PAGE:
"Whatever shall we do in that remote spot? Well, we'll write our memoirs. Work is the scythe of time." --Napoleon Bonaparte, on his way into exile.

Saturday, May 21, 2005

Spring Fiber Day

What a haul. The directions calculated one and a half hours, it was more like two, with a very brief pit stop at MacDonald's. I have determined they sprinkle crack on their fries. That is the only explanation I can come up with for being able to consume so many of those in one sitting. And I didn't even sprinkle extra salt on them like I used to. Terrible.

We (Tess soldiered out Mom's fiber obsession, yet again) got there around 1:30p and left at 4p. I signed up for the Learn to Spin class at 2p when I got there, and had just enough time to go over to the angora rabbits and discover it was Wiley's Woolies, from Chelsea. They go to my church (the one I belong to, not necessarily the one I go to...not lately). ANYWAY, it was good to see them again and Tess sure enjoyed those angora rabbits. Me, I just coveted their yarn. Mmm.

Now, why didn't I get a picture of the cute bunnies?! The cute, HUGE bunnies? Clueless.

unspun, dropped, and spun (sorta) Posted by Hello

There's the roving, which I twisted in my attempt to pre-draft, there's a bit of bunny fluff that fell off of one as he walked/waddled by, and there is my small beginner's attempt at spinning.

Not frustrated, but fascinated. Darn that Debra (of Maple Row Stock & Wool, in Sherwood), she got me hooked in just one hour. Now I just have to wait for my budget to come around to get a spindle and some roving. I won't have money for a wheel for a long, long time.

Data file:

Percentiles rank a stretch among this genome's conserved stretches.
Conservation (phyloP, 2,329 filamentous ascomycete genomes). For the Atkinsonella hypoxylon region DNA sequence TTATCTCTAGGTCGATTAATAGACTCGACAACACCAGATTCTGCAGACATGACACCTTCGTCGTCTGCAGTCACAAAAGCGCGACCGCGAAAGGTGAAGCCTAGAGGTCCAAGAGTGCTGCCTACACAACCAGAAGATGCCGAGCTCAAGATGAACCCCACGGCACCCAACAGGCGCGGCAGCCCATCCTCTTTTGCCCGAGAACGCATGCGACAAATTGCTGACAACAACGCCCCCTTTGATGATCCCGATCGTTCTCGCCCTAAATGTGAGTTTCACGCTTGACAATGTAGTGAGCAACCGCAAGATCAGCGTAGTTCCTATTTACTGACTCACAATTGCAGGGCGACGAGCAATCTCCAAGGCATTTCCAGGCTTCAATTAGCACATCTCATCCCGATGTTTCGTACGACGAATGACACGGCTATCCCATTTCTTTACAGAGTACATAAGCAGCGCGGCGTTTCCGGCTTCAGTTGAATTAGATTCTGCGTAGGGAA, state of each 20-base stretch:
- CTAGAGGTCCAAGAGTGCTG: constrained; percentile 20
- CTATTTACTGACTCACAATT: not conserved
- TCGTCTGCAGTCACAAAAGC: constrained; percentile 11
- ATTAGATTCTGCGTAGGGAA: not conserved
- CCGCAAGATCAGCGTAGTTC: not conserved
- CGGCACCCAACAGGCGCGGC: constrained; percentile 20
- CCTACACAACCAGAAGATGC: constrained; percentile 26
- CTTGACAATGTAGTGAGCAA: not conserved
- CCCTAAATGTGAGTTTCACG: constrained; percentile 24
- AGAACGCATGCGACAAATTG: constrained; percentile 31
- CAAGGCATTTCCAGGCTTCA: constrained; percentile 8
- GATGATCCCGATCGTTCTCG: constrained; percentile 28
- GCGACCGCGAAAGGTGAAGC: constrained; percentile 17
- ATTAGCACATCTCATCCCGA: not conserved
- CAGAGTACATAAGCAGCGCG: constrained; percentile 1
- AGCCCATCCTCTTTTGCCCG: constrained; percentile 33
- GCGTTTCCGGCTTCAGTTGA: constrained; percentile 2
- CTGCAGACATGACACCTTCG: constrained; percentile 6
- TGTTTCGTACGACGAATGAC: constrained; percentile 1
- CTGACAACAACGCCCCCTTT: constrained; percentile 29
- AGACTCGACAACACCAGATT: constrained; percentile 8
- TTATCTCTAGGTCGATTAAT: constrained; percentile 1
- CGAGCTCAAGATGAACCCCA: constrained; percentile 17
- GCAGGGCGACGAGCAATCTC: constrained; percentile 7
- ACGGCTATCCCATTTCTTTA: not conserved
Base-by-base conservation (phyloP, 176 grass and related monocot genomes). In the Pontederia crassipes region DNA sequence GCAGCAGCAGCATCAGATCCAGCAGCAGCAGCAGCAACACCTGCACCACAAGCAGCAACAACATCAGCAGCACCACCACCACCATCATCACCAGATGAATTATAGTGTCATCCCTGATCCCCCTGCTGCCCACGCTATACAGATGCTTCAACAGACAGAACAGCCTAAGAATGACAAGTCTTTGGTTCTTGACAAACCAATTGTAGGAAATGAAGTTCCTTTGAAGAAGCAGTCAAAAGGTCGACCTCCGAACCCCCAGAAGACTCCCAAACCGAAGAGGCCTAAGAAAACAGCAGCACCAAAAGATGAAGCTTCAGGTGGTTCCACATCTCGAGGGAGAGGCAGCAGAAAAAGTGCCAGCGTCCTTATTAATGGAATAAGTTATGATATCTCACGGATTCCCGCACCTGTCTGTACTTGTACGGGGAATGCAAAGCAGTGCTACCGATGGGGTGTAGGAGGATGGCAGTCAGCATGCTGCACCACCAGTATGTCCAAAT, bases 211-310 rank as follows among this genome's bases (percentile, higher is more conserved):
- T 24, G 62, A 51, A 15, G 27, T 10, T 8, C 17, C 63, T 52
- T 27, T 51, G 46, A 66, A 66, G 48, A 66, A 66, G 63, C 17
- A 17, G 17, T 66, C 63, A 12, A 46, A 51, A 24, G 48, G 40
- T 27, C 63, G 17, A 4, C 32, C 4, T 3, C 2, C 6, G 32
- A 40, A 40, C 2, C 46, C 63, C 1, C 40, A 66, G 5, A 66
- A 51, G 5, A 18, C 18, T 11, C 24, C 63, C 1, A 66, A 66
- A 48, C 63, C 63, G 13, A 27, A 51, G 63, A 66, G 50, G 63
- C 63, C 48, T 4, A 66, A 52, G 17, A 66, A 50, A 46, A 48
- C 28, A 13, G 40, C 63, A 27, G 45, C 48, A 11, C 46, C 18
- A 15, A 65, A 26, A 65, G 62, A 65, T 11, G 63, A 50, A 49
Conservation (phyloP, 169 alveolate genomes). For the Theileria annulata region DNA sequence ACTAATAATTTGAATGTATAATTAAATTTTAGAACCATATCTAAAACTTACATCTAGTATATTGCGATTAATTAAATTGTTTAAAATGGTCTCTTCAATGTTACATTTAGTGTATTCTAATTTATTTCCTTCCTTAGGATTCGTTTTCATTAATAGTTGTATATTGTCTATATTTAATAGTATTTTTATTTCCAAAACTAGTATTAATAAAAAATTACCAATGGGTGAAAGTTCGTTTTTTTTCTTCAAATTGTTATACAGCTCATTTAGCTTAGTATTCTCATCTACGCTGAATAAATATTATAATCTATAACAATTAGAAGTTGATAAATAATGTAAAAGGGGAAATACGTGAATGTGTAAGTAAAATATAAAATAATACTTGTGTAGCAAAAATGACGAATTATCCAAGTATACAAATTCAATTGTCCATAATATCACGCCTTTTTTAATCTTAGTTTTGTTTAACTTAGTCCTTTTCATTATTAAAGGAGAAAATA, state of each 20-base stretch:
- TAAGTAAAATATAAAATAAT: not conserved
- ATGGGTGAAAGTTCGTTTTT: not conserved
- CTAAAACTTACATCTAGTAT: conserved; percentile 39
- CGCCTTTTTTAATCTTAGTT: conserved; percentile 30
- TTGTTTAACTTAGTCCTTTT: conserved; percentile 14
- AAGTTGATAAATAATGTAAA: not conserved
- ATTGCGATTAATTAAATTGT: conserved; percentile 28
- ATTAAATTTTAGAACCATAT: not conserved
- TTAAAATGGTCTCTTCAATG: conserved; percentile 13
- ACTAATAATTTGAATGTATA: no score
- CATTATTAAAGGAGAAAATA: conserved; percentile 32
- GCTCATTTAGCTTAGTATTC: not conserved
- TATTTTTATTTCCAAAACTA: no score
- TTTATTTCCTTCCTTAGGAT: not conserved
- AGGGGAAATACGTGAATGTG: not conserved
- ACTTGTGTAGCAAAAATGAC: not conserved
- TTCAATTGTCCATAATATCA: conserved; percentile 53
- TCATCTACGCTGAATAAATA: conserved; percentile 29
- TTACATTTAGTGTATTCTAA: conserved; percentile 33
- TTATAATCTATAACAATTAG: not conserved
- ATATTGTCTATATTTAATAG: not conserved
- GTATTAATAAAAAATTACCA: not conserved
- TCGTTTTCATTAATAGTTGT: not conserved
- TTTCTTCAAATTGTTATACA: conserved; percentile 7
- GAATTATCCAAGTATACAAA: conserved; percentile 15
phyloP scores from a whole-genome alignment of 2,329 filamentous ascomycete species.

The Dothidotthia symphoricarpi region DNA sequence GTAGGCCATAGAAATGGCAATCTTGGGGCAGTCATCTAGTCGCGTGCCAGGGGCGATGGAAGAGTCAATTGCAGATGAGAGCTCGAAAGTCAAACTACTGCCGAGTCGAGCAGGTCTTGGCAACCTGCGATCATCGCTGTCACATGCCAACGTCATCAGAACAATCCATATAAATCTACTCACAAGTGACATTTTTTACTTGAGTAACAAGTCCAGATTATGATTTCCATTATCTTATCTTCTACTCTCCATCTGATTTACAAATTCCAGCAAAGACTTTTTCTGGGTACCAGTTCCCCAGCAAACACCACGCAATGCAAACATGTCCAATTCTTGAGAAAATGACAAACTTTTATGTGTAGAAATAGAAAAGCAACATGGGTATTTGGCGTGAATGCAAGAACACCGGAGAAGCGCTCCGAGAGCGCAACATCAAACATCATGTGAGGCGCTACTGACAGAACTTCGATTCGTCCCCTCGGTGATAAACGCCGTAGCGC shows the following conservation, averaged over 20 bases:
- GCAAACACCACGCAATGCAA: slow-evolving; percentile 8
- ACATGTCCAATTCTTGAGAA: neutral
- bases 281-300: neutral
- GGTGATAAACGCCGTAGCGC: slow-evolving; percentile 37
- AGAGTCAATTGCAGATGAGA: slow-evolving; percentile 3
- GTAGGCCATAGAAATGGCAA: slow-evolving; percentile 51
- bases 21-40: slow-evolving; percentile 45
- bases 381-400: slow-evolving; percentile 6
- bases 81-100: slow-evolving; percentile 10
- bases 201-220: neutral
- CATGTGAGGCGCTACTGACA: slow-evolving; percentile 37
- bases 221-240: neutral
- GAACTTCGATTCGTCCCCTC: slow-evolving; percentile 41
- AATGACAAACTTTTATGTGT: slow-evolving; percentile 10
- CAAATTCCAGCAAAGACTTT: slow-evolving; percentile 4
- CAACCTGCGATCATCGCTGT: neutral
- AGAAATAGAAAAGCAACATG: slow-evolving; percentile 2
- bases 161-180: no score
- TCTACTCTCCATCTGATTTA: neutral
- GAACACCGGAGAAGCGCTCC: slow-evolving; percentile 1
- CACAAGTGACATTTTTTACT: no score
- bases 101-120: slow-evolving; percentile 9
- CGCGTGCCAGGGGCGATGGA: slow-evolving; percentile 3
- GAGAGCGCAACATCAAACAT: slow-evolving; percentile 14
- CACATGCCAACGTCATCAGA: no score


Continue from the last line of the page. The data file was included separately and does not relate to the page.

One tired toddler. Posted by Hello

Tess found another bored little girl who was a bit older and, unfortunately, really really wanted to show Tess her new underwear. Tess was immediately hypnotized but, between the girl's mother and I, we managed to distract the both of them and get them out from behind a tree. That's why my wool is so twisted, yeah, that's it. I was distracted. Uh-huh.

One mesmerized sheep. Posted by Hello

At first I thought they drugged the sheep for shearing but later we saw them bring out a rather anxious sheep (we walked in on the middle of this demonstration, above), and it was amazing how the shearer was able to sit the sheep on her bottom and position her with enough authority for her to totally relax. Kinda mesmerizing it itself, actually.

The shearer said he'd only been doing it for five years, did it for the first time when he was 11, then got into on his own after his grandfather, another shearer, passed away. He decided he wanted to keep the family tradition and "didn't want to work for anybody else." He looked about 5 foot tall and worked like the Tasmanian Devil. Tough gig but obviously he loves it.

Best of all, I picked up a magazine for the Michigan Fiber Festival and am now planning a (child-free, hopefully) day out in Allegan. Perhaps even for my birthday, which falls right after the festival. That's a sign, I say.


  • At 11:43 AM, Blogger Kimberly said…

    ooo, another spinner is born! You are more than welcome to borrow my wheel if the need overcomes you! :)

  • At 1:21 PM, Anonymous KarenD said…

    Looking at the Fiber Festival site, it occurs to me that if I took up spinning, I could justify having an alpaca (or two or three). Somehow I don't think Mr. K would go for that, though.


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